Insect and spider bites often cause minor
swelling, redness, pain, and itching. These mild reactions are common and may
last from a few hours to a few days. Home treatment is often all that is needed
to relieve the symptoms of a mild reaction to
common stinging or biting insects and spiders.
Some people have more severe reactions to bites or stings. Babies and
children may be more affected by bites or stings than adults.
Examples of problems that are more serious include:
A severe allergic reaction (anaphylaxis). Severe allergic reactions are not common
but can be life-threatening and require emergency care. Signs or symptoms may
may occur if the circulatory system cannot get enough blood to the vital
Coughing, wheezing, trouble breathing, or feeling of
fullness in the mouth or throat.
Swelling of the lips, tongue,
ears, eyelids, palms of the hands, soles of the feet, and mucous membranes
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Common bites and stings
Most bites and stings will
heal on their own without a visit to a doctor. There are several things you can
do to relieve pain and itching and prevent infection from a bite or
Insect or spider bites or stings or contact with caterpillars
Move away from the stinging or biting insect.
Bees will alert other bees, making them more likely to
Remain as calm and quiet as possible. Movement increases the
spread of venom in the bloodstream.
If you have been stung by a bee
and the stinger is still in the skin,
remove the stinger as quickly as
If you have been stung on the arm or leg, lower the limb
at the time of the sting to slow the spread of venom. Hours later, if swelling
is present, you can elevate the limb to help reduce swelling.
contact with a
puss caterpillar, remove broken-off spines by placing cellophane tape or
commercial facial peel over the area of the contact and pulling it off.
If you have been stung by a scorpion, see a doctor right away. There is a now a medicine (antidote) for scorpion stings.
Relieve pain, itching, and swelling
ice pack to a bite or sting for 15 to 20 minutes once an hour for the first
6 hours. When not using ice, keep a cool, wet cloth on the bite or sting for up
to 6 hours. Always keep a cloth between your skin and the ice pack. Do not
apply ice for longer than 15 to 20 minutes at a time, and do not fall asleep
with the ice on your skin.
Elevate the area of the bite or sting
to decrease swelling.
antihistamine taken by mouth, such as Benadryl or
Chlor-Trimeton, may help relieve itching, redness, and swelling. Don't give
antihistamines to your child unless you've checked with the doctor first.
A spray of
local anesthetic containing benzocaine, such as Solarcaine, may help relieve
pain. If your skin reacts to the spray, stop using it.
Hydrocortisone 1% cream or calamine lotion applied to the skin may help relieve itching
and redness. Note: Do not use the cream on children
younger than age 2 unless your doctor tells you to. Do not use in the rectal or
vaginal area in children younger than age 12 unless your doctor tells you to.
After the first 6 hours, if swelling is not
present, try applying warmth to the site for comfort.
Medicine you can buy without a prescription
Try a nonprescription
medicine to help treat your fever or pain:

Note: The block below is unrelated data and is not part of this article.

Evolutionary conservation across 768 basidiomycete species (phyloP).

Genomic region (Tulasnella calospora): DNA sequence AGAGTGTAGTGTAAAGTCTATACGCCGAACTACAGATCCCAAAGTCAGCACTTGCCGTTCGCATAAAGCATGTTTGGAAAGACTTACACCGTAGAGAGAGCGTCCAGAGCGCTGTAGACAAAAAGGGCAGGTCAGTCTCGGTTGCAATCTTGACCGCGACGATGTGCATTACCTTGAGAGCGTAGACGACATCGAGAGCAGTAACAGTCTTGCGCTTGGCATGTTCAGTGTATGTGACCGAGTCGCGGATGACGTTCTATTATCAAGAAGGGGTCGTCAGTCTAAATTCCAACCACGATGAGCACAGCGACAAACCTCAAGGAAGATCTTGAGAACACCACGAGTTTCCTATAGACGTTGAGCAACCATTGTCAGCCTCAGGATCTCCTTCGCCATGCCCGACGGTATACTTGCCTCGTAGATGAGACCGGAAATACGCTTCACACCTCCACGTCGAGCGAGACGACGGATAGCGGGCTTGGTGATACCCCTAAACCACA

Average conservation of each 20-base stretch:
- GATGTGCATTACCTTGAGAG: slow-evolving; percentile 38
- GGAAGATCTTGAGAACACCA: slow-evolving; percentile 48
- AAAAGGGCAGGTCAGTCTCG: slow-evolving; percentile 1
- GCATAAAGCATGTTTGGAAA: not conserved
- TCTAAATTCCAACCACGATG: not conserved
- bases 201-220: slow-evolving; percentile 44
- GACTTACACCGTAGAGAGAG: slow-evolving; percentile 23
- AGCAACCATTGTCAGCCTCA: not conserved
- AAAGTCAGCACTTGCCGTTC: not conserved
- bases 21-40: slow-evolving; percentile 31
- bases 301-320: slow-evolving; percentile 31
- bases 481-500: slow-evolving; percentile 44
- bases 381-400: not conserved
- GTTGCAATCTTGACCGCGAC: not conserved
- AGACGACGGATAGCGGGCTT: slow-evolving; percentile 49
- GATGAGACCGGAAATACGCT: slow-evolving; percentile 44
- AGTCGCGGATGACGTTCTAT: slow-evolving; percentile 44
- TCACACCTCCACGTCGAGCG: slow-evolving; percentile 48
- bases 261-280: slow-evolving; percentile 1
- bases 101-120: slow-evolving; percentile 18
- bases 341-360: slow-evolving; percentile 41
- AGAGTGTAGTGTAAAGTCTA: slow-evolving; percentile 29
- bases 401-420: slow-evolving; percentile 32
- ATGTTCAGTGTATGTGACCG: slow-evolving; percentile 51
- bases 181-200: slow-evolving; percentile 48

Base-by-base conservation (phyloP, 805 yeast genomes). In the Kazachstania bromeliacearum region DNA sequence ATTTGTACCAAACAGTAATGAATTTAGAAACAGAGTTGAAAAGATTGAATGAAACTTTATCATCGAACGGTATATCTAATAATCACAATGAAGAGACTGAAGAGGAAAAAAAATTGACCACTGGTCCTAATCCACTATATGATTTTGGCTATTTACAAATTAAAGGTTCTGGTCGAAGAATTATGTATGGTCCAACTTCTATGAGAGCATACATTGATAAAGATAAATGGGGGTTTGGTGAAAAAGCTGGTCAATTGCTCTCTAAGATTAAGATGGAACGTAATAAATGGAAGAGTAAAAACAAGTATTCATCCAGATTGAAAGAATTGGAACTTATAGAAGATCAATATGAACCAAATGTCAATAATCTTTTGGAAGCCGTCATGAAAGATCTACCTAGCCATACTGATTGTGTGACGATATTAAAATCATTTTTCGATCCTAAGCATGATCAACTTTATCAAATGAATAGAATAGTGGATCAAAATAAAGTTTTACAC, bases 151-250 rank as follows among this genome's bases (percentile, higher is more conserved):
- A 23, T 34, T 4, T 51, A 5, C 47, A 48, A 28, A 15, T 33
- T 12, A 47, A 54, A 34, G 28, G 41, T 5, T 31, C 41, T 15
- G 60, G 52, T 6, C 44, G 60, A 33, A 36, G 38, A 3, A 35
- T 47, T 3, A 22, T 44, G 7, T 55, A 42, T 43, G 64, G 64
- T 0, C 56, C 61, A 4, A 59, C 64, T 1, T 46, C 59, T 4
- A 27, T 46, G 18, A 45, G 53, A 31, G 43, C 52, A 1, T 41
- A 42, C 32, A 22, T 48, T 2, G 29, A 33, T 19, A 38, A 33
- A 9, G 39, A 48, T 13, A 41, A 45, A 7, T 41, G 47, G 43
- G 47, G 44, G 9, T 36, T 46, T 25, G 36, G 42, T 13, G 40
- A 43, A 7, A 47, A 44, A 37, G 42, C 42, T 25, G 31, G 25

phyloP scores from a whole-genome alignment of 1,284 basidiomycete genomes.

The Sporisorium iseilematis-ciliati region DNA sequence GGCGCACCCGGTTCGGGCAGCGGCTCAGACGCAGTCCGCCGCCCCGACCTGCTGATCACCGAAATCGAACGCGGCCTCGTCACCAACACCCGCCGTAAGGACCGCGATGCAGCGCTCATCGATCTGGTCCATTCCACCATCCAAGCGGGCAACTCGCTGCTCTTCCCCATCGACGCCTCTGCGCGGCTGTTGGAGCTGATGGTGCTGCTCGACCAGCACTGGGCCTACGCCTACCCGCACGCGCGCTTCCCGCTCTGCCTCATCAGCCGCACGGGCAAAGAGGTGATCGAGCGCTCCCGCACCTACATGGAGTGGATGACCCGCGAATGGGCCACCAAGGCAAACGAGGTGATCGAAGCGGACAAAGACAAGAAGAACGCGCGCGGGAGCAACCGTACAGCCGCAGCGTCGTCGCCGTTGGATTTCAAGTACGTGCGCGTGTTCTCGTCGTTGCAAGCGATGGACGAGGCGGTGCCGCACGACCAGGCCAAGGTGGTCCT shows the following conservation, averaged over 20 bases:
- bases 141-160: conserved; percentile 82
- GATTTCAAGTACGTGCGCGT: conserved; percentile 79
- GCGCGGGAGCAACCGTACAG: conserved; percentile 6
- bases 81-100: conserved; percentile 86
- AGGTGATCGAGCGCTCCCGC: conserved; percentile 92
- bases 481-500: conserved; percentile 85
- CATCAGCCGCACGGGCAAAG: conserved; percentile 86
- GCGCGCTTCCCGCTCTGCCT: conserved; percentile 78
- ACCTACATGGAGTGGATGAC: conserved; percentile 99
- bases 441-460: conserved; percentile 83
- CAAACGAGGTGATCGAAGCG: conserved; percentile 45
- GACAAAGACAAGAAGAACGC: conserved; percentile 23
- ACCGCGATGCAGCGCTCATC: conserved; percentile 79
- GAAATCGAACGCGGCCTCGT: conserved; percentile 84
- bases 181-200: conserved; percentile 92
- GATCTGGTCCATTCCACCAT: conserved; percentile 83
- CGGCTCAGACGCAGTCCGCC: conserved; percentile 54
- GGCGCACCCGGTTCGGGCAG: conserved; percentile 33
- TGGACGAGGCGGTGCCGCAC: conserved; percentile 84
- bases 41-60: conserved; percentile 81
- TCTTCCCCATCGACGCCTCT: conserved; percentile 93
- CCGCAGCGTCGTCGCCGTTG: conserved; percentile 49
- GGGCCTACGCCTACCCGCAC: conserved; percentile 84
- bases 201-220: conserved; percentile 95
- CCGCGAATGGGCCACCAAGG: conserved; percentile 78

Aspirin (also a nonsteroidal
anti-inflammatory drug), such as Bayer or Bufferin
Talk to your child's doctor before switching back and
forth between doses of acetaminophen and ibuprofen. When you switch between two
medicines, there is a chance your child will get too much medicine.
Be sure to follow
these safety tips when you use a nonprescription medicine:
Carefully read and follow all
directions on the medicine bottle and box.
home remedy, such as putting witch hazel or underarm deodorant on the bite. Home remedies haven't been proven
scientifically, but usually they won't hurt you if you want to try them.
Prevent a skin infection
Wash the area with soap and
After washing, wipe the area with rubbing alcohol or
Trim fingernails to prevent scratching, which
can lead to infection.
Do not break any blisters that
If a bite becomes irritated, apply an antibiotic ointment,
such as bacitracin or polymyxin B sulfate, and cover it with an adhesive
bandage. The ointment will keep the bite from sticking to the bandage.
Note: Stop using the ointment if the skin under the
bandage begins to itch or a rash develops. The ointment may be causing a skin
Take the following measures to help
prevent bites and stings.
insect repellent before going into the woods or other
areas where you may come in contact with insects. Use insect repellents
according to directions, particularly when applying repellent to
Do not put repellent on small children's hands, since
they often put their hands in their mouths.
Wash the insect
repellent off with soap and water after returning indoors.
Wear light-colored, smooth-finished clothes that
cover your body, such as long-sleeved shirts and long pants. Button long
sleeves and tuck long pants inside boots. Avoid loose clothes that might
entangle a biting or stinging insect. Avoid bright colors. Avoid going
barefooted or wearing sandals outdoors. Some outdoor stores may sell clothing
treated with a repellant.
Avoid wearing perfumed lotions,
aftershave, or scented hair products during the warm months.
positive steps to manage your surroundings.
Always close car windows.
put your picnic out until you are ready to eat, and repack picnic food as soon
as you are finished serving.
Avoid flowering plants.
you have a severe allergic reaction (anaphylaxis) to
insect bites or stings, have someone else mow lawns or clip hedges.
Avoid swatting at insects or flailing your arms
around them. Instead, retreat slowly and calmly when insects act
How this information was developed to help you make better health decisions.